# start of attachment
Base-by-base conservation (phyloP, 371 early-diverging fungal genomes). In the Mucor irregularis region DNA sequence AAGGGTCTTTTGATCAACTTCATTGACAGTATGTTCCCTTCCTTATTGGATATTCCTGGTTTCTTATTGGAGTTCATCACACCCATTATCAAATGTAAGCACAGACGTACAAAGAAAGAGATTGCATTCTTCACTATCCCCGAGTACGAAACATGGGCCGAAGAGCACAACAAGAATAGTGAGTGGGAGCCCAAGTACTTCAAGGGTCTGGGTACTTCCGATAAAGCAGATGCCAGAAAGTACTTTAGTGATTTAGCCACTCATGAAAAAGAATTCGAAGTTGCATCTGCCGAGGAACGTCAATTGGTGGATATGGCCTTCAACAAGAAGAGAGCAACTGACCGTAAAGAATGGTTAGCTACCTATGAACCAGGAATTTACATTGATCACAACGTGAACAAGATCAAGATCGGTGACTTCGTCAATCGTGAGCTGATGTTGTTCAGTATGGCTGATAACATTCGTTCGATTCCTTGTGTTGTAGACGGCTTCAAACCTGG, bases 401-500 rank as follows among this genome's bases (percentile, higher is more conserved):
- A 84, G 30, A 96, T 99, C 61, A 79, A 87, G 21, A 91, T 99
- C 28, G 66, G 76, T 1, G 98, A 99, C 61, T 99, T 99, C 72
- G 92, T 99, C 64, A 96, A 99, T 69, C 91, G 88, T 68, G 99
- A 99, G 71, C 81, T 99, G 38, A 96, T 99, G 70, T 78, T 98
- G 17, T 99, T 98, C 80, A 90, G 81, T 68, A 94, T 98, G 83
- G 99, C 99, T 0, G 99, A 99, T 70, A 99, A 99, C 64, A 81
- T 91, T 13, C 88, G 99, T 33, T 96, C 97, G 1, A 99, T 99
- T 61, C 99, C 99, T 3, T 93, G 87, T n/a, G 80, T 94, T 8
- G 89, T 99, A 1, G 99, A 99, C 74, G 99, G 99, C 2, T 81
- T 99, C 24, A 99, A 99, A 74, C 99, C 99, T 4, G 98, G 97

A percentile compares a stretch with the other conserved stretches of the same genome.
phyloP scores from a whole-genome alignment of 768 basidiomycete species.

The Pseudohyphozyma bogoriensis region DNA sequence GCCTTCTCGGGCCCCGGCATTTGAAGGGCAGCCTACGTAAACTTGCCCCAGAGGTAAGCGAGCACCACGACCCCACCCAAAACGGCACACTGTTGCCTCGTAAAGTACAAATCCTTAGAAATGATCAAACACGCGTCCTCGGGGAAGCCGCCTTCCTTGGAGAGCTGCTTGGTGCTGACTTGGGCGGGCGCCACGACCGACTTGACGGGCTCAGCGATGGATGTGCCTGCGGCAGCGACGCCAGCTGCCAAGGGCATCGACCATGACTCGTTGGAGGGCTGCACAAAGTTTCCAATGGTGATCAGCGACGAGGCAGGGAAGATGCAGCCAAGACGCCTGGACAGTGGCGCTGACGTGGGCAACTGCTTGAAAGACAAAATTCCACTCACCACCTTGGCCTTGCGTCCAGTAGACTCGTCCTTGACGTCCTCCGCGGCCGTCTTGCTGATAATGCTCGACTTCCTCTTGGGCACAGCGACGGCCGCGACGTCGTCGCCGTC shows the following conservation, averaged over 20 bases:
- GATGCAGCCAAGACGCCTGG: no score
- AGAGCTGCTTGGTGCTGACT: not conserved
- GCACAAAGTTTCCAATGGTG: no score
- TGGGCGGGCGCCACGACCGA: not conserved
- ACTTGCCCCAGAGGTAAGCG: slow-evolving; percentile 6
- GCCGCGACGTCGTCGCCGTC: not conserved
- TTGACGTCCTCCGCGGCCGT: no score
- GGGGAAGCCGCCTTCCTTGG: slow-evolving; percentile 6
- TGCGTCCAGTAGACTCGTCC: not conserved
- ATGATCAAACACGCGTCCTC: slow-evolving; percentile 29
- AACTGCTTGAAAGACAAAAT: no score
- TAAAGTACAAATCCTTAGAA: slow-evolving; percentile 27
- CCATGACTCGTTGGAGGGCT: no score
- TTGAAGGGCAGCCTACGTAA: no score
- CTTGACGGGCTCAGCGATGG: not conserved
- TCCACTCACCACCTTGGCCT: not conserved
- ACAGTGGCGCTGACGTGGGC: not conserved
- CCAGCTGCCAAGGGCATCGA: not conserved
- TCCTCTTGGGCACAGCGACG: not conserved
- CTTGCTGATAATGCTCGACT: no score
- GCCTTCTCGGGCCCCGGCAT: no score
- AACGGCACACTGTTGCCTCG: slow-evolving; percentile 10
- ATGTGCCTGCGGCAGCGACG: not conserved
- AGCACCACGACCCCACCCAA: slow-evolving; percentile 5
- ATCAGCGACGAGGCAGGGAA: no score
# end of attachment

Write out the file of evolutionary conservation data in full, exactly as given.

Base-by-base conservation (phyloP, 371 early-diverging fungal genomes). In the Mucor irregularis region DNA sequence AAGGGTCTTTTGATCAACTTCATTGACAGTATGTTCCCTTCCTTATTGGATATTCCTGGTTTCTTATTGGAGTTCATCACACCCATTATCAAATGTAAGCACAGACGTACAAAGAAAGAGATTGCATTCTTCACTATCCCCGAGTACGAAACATGGGCCGAAGAGCACAACAAGAATAGTGAGTGGGAGCCCAAGTACTTCAAGGGTCTGGGTACTTCCGATAAAGCAGATGCCAGAAAGTACTTTAGTGATTTAGCCACTCATGAAAAAGAATTCGAAGTTGCATCTGCCGAGGAACGTCAATTGGTGGATATGGCCTTCAACAAGAAGAGAGCAACTGACCGTAAAGAATGGTTAGCTACCTATGAACCAGGAATTTACATTGATCACAACGTGAACAAGATCAAGATCGGTGACTTCGTCAATCGTGAGCTGATGTTGTTCAGTATGGCTGATAACATTCGTTCGATTCCTTGTGTTGTAGACGGCTTCAAACCTGG, bases 401-500 rank as follows among this genome's bases (percentile, higher is more conserved):
- A 84, G 30, A 96, T 99, C 61, A 79, A 87, G 21, A 91, T 99
- C 28, G 66, G 76, T 1, G 98, A 99, C 61, T 99, T 99, C 72
- G 92, T 99, C 64, A 96, A 99, T 69, C 91, G 88, T 68, G 99
- A 99, G 71, C 81, T 99, G 38, A 96, T 99, G 70, T 78, T 98
- G 17, T 99, T 98, C 80, A 90, G 81, T 68, A 94, T 98, G 83
- G 99, C 99, T 0, G 99, A 99, T 70, A 99, A 99, C 64, A 81
- T 91, T 13, C 88, G 99, T 33, T 96, C 97, G 1, A 99, T 99
- T 61, C 99, C 99, T 3, T 93, G 87, T n/a, G 80, T 94, T 8
- G 89, T 99, A 1, G 99, A 99, C 74, G 99, G 99, C 2, T 81
- T 99, C 24, A 99, A 99, A 74, C 99, C 99, T 4, G 98, G 97

A percentile compares a stretch with the other conserved stretches of the same genome.
phyloP scores from a whole-genome alignment of 768 basidiomycete species.

The Pseudohyphozyma bogoriensis region DNA sequence GCCTTCTCGGGCCCCGGCATTTGAAGGGCAGCCTACGTAAACTTGCCCCAGAGGTAAGCGAGCACCACGACCCCACCCAAAACGGCACACTGTTGCCTCGTAAAGTACAAATCCTTAGAAATGATCAAACACGCGTCCTCGGGGAAGCCGCCTTCCTTGGAGAGCTGCTTGGTGCTGACTTGGGCGGGCGCCACGACCGACTTGACGGGCTCAGCGATGGATGTGCCTGCGGCAGCGACGCCAGCTGCCAAGGGCATCGACCATGACTCGTTGGAGGGCTGCACAAAGTTTCCAATGGTGATCAGCGACGAGGCAGGGAAGATGCAGCCAAGACGCCTGGACAGTGGCGCTGACGTGGGCAACTGCTTGAAAGACAAAATTCCACTCACCACCTTGGCCTTGCGTCCAGTAGACTCGTCCTTGACGTCCTCCGCGGCCGTCTTGCTGATAATGCTCGACTTCCTCTTGGGCACAGCGACGGCCGCGACGTCGTCGCCGTC shows the following conservation, averaged over 20 bases:
- GATGCAGCCAAGACGCCTGG: no score
- AGAGCTGCTTGGTGCTGACT: not conserved
- GCACAAAGTTTCCAATGGTG: no score
- TGGGCGGGCGCCACGACCGA: not conserved
- ACTTGCCCCAGAGGTAAGCG: slow-evolving; percentile 6
- GCCGCGACGTCGTCGCCGTC: not conserved
- TTGACGTCCTCCGCGGCCGT: no score
- GGGGAAGCCGCCTTCCTTGG: slow-evolving; percentile 6
- TGCGTCCAGTAGACTCGTCC: not conserved
- ATGATCAAACACGCGTCCTC: slow-evolving; percentile 29
- AACTGCTTGAAAGACAAAAT: no score
- TAAAGTACAAATCCTTAGAA: slow-evolving; percentile 27
- CCATGACTCGTTGGAGGGCT: no score
- TTGAAGGGCAGCCTACGTAA: no score
- CTTGACGGGCTCAGCGATGG: not conserved
- TCCACTCACCACCTTGGCCT: not conserved
- ACAGTGGCGCTGACGTGGGC: not conserved
- CCAGCTGCCAAGGGCATCGA: not conserved
- TCCTCTTGGGCACAGCGACG: not conserved
- CTTGCTGATAATGCTCGACT: no score
- GCCTTCTCGGGCCCCGGCAT: no score
- AACGGCACACTGTTGCCTCG: slow-evolving; percentile 10
- ATGTGCCTGCGGCAGCGACG: not conserved
- AGCACCACGACCCCACCCAA: slow-evolving; percentile 5
- ATCAGCGACGAGGCAGGGAA: no score